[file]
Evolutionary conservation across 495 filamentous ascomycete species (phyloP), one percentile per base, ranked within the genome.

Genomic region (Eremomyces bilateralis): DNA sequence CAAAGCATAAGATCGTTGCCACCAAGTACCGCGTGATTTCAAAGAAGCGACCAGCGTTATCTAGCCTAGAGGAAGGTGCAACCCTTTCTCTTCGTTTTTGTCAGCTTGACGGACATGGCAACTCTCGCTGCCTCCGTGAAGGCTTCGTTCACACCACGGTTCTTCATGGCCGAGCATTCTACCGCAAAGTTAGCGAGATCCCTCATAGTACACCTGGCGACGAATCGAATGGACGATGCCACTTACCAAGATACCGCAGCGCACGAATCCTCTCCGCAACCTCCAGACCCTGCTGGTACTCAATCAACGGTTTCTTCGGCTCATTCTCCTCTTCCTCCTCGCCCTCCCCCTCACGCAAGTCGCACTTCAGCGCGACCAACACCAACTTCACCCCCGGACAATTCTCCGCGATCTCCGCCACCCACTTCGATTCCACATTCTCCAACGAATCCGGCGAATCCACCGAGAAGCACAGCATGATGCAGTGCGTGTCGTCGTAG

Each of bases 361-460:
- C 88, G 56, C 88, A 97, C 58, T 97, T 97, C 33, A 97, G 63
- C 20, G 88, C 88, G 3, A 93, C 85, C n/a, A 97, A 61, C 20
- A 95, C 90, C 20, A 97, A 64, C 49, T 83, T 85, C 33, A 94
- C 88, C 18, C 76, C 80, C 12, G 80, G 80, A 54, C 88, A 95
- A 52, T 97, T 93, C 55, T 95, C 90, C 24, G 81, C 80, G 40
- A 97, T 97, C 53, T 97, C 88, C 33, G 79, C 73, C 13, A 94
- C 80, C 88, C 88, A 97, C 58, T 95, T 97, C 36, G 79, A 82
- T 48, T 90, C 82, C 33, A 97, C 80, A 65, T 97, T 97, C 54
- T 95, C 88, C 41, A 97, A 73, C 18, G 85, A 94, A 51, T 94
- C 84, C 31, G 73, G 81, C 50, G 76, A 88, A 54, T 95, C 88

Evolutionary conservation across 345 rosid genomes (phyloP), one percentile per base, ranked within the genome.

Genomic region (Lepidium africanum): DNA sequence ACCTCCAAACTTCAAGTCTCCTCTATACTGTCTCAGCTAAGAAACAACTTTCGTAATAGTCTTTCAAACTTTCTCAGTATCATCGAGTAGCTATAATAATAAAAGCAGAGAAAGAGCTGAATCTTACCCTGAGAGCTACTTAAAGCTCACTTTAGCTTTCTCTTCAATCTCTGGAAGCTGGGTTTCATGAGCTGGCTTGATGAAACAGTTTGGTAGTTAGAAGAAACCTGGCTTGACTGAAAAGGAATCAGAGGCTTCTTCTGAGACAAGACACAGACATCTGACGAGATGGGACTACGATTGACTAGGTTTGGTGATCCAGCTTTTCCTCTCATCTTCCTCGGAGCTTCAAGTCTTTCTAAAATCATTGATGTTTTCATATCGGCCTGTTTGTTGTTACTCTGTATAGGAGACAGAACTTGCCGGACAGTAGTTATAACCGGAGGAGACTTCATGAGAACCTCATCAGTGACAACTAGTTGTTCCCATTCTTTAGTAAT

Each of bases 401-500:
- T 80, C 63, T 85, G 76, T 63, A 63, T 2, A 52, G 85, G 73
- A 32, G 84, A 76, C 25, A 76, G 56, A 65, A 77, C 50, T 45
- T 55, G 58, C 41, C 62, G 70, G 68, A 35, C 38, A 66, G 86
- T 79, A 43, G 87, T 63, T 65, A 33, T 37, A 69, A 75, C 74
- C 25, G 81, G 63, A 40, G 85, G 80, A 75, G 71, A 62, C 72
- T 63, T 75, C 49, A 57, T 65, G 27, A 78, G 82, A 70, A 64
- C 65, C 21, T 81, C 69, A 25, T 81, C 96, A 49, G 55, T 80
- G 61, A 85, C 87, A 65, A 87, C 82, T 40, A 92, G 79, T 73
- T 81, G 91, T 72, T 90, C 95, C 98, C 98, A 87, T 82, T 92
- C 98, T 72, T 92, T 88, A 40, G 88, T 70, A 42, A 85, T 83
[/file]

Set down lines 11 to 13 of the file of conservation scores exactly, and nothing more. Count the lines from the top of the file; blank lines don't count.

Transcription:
- T 48, T 90, C 82, C 33, A 97, C 80, A 65, T 97, T 97, C 54
- T 95, C 88, C 41, A 97, A 73, C 18, G 85, A 94, A 51, T 94
- C 84, C 31, G 73, G 81, C 50, G 76, A 88, A 54, T 95, C 88